Rio Verde’s clay soil is rich in decomposed minerals and full of nutrients due to its rich flora and fauna. Its altitude and plentiful water sources make it ideal for growing not only coffee but also Macadamia and renewable timber. High elevations combined with mountainous topography create a unique microclimate, with mild temperatures and rainfall average of 1,600 mm a year, ideal for growing Yellow Bourbon, Acaia, Yellow Catuaí, Yellow Topazio, Mundo Novo, Yellow Icatú and Catucaí. The diversity of the environment along with the many planted coffee varieties makes for numerous ‘terroirs’, each with its own taste nuances and complexities.
The farm is separated out into 69 different ‘glebes’ – or plots – each of which possesses its own small microclimate and is treated and processed separate from the others. 32 of these glebes are located above 1,000 metres, and special care is taken to preserve the coffee’s natural potential for quality from these. This 100% Yellow Icatú lot comes from a single gleb and was processed using the Pulped Natural method.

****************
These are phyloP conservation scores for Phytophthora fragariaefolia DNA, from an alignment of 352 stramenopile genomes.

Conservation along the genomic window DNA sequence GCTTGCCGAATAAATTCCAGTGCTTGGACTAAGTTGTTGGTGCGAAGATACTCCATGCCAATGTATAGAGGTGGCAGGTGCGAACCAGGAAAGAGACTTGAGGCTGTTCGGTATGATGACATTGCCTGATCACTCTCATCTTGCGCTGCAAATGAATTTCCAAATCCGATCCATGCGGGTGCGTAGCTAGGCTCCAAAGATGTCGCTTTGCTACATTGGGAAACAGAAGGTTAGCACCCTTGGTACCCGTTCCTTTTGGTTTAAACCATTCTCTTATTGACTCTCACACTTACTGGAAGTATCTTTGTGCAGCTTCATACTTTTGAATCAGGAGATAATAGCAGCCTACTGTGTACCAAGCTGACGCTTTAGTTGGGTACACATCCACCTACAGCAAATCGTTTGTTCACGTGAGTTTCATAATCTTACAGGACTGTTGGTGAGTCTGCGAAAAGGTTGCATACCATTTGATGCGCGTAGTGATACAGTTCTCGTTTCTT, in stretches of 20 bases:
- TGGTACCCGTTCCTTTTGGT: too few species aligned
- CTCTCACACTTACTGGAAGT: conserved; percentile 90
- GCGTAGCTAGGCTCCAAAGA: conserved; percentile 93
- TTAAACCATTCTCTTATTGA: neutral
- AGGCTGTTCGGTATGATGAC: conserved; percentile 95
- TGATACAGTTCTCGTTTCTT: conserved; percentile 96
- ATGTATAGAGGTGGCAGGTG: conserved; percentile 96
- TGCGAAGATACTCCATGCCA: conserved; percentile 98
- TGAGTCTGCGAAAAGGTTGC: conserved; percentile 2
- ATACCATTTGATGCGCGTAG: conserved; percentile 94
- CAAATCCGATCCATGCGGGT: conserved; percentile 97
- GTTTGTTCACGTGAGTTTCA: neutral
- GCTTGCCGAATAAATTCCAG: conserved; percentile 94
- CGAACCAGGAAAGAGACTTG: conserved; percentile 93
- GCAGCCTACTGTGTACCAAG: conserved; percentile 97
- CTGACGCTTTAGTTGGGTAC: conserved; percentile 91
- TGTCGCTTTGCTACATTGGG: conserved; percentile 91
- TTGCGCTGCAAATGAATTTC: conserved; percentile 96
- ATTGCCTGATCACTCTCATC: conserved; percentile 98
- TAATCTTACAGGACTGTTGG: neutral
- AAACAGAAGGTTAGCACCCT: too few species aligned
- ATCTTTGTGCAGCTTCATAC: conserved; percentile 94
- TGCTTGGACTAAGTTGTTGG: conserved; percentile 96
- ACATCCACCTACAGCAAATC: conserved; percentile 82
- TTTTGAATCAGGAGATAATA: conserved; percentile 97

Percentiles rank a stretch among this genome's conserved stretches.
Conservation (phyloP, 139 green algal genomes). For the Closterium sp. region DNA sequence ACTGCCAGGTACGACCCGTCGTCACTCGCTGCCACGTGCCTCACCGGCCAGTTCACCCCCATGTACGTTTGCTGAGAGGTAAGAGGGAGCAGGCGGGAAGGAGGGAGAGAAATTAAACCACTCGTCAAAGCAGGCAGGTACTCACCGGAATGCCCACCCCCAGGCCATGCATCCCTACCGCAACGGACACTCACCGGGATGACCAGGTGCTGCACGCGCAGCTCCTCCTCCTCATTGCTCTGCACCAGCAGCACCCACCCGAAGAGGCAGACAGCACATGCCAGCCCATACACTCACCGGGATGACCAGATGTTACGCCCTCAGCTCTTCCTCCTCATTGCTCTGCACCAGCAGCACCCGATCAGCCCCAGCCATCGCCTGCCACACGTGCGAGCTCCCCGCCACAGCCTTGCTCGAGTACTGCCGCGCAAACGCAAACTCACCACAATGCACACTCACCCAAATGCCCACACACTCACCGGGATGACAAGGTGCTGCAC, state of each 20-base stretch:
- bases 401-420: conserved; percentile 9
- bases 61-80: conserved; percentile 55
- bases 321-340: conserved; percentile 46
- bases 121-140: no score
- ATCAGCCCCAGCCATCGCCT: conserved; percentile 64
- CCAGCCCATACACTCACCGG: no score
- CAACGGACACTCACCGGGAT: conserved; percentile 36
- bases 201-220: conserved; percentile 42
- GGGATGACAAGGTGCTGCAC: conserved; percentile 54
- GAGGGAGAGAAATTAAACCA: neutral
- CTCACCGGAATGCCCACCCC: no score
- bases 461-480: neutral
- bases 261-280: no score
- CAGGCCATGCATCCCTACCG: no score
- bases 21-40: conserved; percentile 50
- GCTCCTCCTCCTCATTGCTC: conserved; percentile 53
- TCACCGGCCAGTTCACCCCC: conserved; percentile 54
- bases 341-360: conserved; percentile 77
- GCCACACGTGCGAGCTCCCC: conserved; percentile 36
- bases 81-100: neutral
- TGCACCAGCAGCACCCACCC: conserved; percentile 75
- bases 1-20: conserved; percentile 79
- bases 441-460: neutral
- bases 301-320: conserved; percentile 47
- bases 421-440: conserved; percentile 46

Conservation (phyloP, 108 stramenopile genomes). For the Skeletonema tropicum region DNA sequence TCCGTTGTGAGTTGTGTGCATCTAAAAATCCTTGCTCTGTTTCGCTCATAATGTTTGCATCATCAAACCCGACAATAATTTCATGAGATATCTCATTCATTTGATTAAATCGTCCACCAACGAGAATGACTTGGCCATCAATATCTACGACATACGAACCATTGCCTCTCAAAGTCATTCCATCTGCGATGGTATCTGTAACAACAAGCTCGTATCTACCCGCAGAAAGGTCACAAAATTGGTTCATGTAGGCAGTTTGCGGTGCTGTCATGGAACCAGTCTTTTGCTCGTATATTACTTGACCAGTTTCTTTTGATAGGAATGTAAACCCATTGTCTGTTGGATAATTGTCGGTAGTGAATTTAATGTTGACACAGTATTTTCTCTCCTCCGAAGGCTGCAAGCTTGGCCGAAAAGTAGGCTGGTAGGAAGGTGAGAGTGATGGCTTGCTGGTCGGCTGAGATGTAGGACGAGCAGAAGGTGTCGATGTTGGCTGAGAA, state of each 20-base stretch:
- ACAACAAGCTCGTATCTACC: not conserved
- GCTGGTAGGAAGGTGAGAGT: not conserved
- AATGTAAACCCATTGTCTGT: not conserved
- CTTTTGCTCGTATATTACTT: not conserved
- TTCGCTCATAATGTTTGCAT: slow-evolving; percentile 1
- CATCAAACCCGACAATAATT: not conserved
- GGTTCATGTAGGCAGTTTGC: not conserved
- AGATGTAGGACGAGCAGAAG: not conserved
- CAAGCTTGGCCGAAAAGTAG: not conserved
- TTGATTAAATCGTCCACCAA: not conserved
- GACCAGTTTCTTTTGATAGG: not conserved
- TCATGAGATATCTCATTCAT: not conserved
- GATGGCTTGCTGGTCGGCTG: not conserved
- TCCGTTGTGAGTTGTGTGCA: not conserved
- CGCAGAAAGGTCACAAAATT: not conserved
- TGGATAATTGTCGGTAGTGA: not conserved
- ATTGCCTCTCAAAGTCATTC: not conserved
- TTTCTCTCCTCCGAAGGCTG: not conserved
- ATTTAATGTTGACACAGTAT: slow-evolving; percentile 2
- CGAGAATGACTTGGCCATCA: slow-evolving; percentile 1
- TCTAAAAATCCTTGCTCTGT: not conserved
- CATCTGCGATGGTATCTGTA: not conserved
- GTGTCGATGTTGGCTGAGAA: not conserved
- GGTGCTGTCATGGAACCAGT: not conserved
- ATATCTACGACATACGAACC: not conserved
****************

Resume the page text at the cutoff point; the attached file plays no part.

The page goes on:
Ipanema’s mills, located across two processing centres in Fazenda Capoeirinha and Fazenda Conquista (also part of the Ipanema group), can prepare up to 140,000 bags of coffee a year. At the peak of the harvest, the company’s cupping team analyses more than 300 samples per day.
Pulped Natural coffees such as this one are subject to meticulous standards from harvest through to resting. Coffee is selectively harvested either mechanically or by hand and then delivered to be pulped at the wet mill. With mucilage still attached, the coffee is taken to the patio to pre-dry for between 28 and 48 hours. The coffee may also be finished in one of the farm’s 48 mechanical driers, where they are slowly dried at an even and soft heat for around 48 hours. Bean quality is monitored in each dryer, carefully evaluating the appearance and taste profile of each 20 bag batch. After drying, the coffee is then placed in wooden bins to rest at least for 60 days in order to homogenize internal moisture and improve the taste profile. At every step of the process, until exportation, Ipanema’s team evaluates the quality of the lots.
In addition to its coffee production areas, Ipanema also cultivates a sustainable harvest of eucalyptus trees. Unlike most other coffee farms that grow eucalyptus, this is not a diversified timber crop; the eucalyptus at Ipanema is grown exclusively to provide the natural fuel required during the coffee drying process.
Not surprisingly, Ipanema is one of the largest employers in the area and offers around 2,000 jobs during the peak harvest time, in addition to its 300+ year-round jobs. The workers enjoy many benefits such as free distribution of soy milk, food staples, a medical plan, transportation and lodging.